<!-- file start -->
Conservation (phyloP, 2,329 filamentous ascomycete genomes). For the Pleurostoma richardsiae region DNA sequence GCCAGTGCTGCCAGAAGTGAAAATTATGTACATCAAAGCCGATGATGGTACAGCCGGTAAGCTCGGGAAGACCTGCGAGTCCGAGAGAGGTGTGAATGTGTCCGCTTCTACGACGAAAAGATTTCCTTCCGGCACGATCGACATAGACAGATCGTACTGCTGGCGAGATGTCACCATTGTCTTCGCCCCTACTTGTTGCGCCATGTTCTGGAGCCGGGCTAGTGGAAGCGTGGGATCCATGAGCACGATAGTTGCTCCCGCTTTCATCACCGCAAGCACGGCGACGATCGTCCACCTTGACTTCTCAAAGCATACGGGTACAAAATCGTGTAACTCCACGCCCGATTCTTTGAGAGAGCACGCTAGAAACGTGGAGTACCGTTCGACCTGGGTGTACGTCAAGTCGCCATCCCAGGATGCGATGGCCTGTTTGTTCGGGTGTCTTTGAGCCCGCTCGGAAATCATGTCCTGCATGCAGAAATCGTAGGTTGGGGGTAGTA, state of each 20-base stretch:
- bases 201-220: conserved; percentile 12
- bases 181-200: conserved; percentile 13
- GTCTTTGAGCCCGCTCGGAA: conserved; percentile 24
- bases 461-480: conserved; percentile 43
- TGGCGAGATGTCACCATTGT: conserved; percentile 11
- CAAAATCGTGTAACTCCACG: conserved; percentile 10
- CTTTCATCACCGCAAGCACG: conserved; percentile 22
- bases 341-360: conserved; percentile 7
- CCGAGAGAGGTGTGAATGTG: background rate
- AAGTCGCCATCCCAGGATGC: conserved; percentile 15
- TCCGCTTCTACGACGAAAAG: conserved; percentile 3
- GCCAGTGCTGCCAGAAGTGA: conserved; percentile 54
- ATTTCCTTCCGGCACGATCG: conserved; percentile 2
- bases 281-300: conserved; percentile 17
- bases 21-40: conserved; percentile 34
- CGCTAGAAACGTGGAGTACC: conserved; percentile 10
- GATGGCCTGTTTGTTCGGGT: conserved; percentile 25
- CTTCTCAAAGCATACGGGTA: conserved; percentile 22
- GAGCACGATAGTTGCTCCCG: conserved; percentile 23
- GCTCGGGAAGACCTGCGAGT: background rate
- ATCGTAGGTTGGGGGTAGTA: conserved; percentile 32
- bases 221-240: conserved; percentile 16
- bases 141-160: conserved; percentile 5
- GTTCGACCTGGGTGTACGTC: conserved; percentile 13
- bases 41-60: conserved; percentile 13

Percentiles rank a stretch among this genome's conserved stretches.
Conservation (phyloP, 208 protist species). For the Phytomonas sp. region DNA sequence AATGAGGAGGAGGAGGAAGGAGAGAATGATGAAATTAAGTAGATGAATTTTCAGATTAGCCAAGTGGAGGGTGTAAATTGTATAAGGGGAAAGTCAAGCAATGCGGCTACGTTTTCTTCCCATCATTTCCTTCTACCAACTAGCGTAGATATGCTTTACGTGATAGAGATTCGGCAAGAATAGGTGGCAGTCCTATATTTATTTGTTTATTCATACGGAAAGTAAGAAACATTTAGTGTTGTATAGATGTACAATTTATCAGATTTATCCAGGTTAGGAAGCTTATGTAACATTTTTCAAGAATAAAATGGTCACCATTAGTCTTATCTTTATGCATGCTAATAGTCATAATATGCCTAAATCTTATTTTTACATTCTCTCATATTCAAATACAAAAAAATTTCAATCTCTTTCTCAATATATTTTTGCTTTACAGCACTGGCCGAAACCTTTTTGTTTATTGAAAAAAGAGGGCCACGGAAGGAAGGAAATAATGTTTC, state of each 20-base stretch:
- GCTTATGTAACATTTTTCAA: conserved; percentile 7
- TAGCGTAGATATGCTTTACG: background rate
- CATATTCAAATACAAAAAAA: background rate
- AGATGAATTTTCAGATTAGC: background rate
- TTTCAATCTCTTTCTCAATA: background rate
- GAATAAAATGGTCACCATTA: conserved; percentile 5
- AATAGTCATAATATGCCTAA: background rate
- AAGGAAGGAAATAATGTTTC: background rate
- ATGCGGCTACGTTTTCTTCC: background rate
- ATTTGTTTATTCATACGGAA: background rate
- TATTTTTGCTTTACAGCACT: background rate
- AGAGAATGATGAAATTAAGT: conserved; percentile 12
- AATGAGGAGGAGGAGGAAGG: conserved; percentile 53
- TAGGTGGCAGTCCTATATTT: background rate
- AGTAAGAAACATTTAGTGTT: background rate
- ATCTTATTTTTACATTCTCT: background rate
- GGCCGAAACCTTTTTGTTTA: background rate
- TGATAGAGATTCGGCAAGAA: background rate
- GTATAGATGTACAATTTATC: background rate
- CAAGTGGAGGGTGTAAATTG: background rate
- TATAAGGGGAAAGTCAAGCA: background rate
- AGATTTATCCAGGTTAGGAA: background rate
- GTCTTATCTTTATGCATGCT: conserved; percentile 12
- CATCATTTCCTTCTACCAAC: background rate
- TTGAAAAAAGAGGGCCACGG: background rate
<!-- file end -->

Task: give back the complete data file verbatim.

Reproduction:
Conservation (phyloP, 2,329 filamentous ascomycete genomes). For the Pleurostoma richardsiae region DNA sequence GCCAGTGCTGCCAGAAGTGAAAATTATGTACATCAAAGCCGATGATGGTACAGCCGGTAAGCTCGGGAAGACCTGCGAGTCCGAGAGAGGTGTGAATGTGTCCGCTTCTACGACGAAAAGATTTCCTTCCGGCACGATCGACATAGACAGATCGTACTGCTGGCGAGATGTCACCATTGTCTTCGCCCCTACTTGTTGCGCCATGTTCTGGAGCCGGGCTAGTGGAAGCGTGGGATCCATGAGCACGATAGTTGCTCCCGCTTTCATCACCGCAAGCACGGCGACGATCGTCCACCTTGACTTCTCAAAGCATACGGGTACAAAATCGTGTAACTCCACGCCCGATTCTTTGAGAGAGCACGCTAGAAACGTGGAGTACCGTTCGACCTGGGTGTACGTCAAGTCGCCATCCCAGGATGCGATGGCCTGTTTGTTCGGGTGTCTTTGAGCCCGCTCGGAAATCATGTCCTGCATGCAGAAATCGTAGGTTGGGGGTAGTA, state of each 20-base stretch:
- bases 201-220: conserved; percentile 12
- bases 181-200: conserved; percentile 13
- GTCTTTGAGCCCGCTCGGAA: conserved; percentile 24
- bases 461-480: conserved; percentile 43
- TGGCGAGATGTCACCATTGT: conserved; percentile 11
- CAAAATCGTGTAACTCCACG: conserved; percentile 10
- CTTTCATCACCGCAAGCACG: conserved; percentile 22
- bases 341-360: conserved; percentile 7
- CCGAGAGAGGTGTGAATGTG: background rate
- AAGTCGCCATCCCAGGATGC: conserved; percentile 15
- TCCGCTTCTACGACGAAAAG: conserved; percentile 3
- GCCAGTGCTGCCAGAAGTGA: conserved; percentile 54
- ATTTCCTTCCGGCACGATCG: conserved; percentile 2
- bases 281-300: conserved; percentile 17
- bases 21-40: conserved; percentile 34
- CGCTAGAAACGTGGAGTACC: conserved; percentile 10
- GATGGCCTGTTTGTTCGGGT: conserved; percentile 25
- CTTCTCAAAGCATACGGGTA: conserved; percentile 22
- GAGCACGATAGTTGCTCCCG: conserved; percentile 23
- GCTCGGGAAGACCTGCGAGT: background rate
- ATCGTAGGTTGGGGGTAGTA: conserved; percentile 32
- bases 221-240: conserved; percentile 16
- bases 141-160: conserved; percentile 5
- GTTCGACCTGGGTGTACGTC: conserved; percentile 13
- bases 41-60: conserved; percentile 13

Percentiles rank a stretch among this genome's conserved stretches.
Conservation (phyloP, 208 protist species). For the Phytomonas sp. region DNA sequence AATGAGGAGGAGGAGGAAGGAGAGAATGATGAAATTAAGTAGATGAATTTTCAGATTAGCCAAGTGGAGGGTGTAAATTGTATAAGGGGAAAGTCAAGCAATGCGGCTACGTTTTCTTCCCATCATTTCCTTCTACCAACTAGCGTAGATATGCTTTACGTGATAGAGATTCGGCAAGAATAGGTGGCAGTCCTATATTTATTTGTTTATTCATACGGAAAGTAAGAAACATTTAGTGTTGTATAGATGTACAATTTATCAGATTTATCCAGGTTAGGAAGCTTATGTAACATTTTTCAAGAATAAAATGGTCACCATTAGTCTTATCTTTATGCATGCTAATAGTCATAATATGCCTAAATCTTATTTTTACATTCTCTCATATTCAAATACAAAAAAATTTCAATCTCTTTCTCAATATATTTTTGCTTTACAGCACTGGCCGAAACCTTTTTGTTTATTGAAAAAAGAGGGCCACGGAAGGAAGGAAATAATGTTTC, state of each 20-base stretch:
- GCTTATGTAACATTTTTCAA: conserved; percentile 7
- TAGCGTAGATATGCTTTACG: background rate
- CATATTCAAATACAAAAAAA: background rate
- AGATGAATTTTCAGATTAGC: background rate
- TTTCAATCTCTTTCTCAATA: background rate
- GAATAAAATGGTCACCATTA: conserved; percentile 5
- AATAGTCATAATATGCCTAA: background rate
- AAGGAAGGAAATAATGTTTC: background rate
- ATGCGGCTACGTTTTCTTCC: background rate
- ATTTGTTTATTCATACGGAA: background rate
- TATTTTTGCTTTACAGCACT: background rate
- AGAGAATGATGAAATTAAGT: conserved; percentile 12
- AATGAGGAGGAGGAGGAAGG: conserved; percentile 53
- TAGGTGGCAGTCCTATATTT: background rate
- AGTAAGAAACATTTAGTGTT: background rate
- ATCTTATTTTTACATTCTCT: background rate
- GGCCGAAACCTTTTTGTTTA: background rate
- TGATAGAGATTCGGCAAGAA: background rate
- GTATAGATGTACAATTTATC: background rate
- CAAGTGGAGGGTGTAAATTG: background rate
- TATAAGGGGAAAGTCAAGCA: background rate
- AGATTTATCCAGGTTAGGAA: background rate
- GTCTTATCTTTATGCATGCT: conserved; percentile 12
- CATCATTTCCTTCTACCAAC: background rate
- TTGAAAAAAGAGGGCCACGG: background rate